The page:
Actually, my biggest concern are the bar pass rates for CBE schools. After doing some research, it appears Monterey does a bit better than those in the Los Angeles area. Do you think that bar pass sucess rates are largely due to the individual or the school they attend? Or do you think the CBE schools do not fair quite as well because students are not required to have a bachelor's degree or have higher LSAT scores as ABA schools? Would like to get your opinion on that.
Several factors influence bar pass rates for CBE schools versus the pass rates for ABA. Lower academic requirements for admission may be a factor, but I'm convinced that it is not the predominant reason - or even a terribly significant one - for the lower pass rates by CBE grads. The students who graduate from CBE programs have all shown that they can perform competent legal analysis and they can pass the same law school exams that you'd find at any ABA school. The real difference lies in the attention to bar prep that CBE students on average are able to give. ABA students are predominantly unemployed or part-time workers at most. They tend to enjoy the luxury of having substantial amounts of time to study the law and to prepare for the bar. Conversely, most CBE students have full-time jobs, and a large percentage cannot take a two-month leave of absence from work to concentrate on the bar. This is the critical difference. The quality of the education itself is no different after they've weeded out the first-year students. Put ABA students in the same shoes as CBE students, or vice versa, and I have no doubt that the pass rates would virtually mirror one another.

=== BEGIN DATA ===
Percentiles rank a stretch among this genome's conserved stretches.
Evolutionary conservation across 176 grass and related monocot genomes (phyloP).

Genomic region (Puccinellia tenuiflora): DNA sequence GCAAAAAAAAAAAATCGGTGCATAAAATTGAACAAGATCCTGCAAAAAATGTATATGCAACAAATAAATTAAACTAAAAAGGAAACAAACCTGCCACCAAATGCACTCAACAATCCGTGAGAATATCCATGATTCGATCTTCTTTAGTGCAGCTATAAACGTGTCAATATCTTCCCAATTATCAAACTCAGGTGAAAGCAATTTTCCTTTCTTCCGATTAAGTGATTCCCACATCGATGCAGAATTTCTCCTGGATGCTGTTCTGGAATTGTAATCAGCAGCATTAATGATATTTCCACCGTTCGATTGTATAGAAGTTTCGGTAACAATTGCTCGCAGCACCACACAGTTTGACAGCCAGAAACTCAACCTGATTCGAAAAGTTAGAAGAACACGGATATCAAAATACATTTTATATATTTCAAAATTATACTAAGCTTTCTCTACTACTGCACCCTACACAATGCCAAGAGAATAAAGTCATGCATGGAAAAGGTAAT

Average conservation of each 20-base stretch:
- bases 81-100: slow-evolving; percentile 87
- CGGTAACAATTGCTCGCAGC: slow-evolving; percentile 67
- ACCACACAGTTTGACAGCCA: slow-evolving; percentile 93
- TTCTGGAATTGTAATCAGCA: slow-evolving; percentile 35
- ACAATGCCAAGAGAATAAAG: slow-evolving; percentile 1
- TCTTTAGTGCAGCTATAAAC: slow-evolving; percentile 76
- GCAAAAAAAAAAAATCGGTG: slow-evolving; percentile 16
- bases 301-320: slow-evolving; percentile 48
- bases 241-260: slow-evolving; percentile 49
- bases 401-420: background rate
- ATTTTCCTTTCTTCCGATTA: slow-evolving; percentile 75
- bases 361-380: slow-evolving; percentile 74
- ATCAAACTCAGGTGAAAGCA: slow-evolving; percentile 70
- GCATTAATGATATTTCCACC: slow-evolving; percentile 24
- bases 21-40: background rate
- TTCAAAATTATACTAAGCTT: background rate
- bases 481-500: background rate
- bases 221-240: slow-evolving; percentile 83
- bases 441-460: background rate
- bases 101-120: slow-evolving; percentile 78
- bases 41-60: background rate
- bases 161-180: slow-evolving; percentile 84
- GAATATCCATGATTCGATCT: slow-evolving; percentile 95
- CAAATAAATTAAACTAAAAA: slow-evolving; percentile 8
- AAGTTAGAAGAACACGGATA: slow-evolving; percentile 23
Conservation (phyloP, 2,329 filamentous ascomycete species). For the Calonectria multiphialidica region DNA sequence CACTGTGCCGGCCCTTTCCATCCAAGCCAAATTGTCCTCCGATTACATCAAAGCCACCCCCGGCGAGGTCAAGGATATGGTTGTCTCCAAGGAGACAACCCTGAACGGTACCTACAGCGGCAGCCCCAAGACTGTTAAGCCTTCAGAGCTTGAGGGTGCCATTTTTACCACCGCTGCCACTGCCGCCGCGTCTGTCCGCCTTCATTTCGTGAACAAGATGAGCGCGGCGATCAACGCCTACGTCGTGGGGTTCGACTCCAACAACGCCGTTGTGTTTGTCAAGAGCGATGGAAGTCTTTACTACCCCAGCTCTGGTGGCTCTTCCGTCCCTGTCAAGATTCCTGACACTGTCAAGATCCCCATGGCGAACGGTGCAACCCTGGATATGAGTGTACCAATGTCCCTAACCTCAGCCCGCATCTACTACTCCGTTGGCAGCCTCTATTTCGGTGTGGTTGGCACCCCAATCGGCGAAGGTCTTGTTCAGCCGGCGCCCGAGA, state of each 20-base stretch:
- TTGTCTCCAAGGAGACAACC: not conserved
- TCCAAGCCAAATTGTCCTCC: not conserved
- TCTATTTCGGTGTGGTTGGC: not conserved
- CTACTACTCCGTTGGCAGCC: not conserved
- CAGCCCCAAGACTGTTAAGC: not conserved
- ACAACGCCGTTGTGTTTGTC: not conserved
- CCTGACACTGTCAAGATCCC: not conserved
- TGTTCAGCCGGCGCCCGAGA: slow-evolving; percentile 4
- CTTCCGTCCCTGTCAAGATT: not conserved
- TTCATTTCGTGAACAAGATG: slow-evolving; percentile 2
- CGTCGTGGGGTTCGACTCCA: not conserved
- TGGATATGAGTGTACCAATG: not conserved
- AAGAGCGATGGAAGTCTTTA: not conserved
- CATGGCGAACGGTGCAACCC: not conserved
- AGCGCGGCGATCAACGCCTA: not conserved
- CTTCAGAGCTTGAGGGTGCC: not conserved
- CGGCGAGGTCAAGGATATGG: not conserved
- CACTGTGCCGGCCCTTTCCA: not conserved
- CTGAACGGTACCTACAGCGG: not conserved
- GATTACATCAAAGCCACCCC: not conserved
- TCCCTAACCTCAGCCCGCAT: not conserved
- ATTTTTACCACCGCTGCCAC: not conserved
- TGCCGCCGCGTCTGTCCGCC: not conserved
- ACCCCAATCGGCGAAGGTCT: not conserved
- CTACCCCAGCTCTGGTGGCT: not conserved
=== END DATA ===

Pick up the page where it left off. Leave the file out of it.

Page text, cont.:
I think all of Duncan's points about bar preparation are right on point. For example, when I arrived at MCL in 2005, about 30% of the graduates took a full-blown bar review course. The others "borrowed" prior course books, took less-expensive on-line courses, self-studied, etc. The result was a cumulative pass rate of about 38% on the California Bar Exam. We now have the BarBri course fee included as part of the regular law school tuition and have 100% participation. We also have a review course that starts in early February and is 3-4 nights a week all the way to the July bar exam. This allows working students to continue working during the day, but still complete the entire review course in time for the July bar exam. We also add several full-day Saturday practice exams that are graded by our legal writing faculty who have been through the calibration (bar grading) training program. Our cumulative bar pass rates for the California bar exam are now 66-68% and are among the top scores out of the 18 CBE law schools. HOWEVER, all of this presumes that the law student was diligent throughout law school, prepared, and performed well on all of their bar tested subjects. There is NO short cut to learning the law. I hate to say that there are no surprises, but we find that hard work and performance in law school, NOT
LSAT or UGPA are the predictors for success. I think Duncan is absolutely right that a good student can be successful at any law school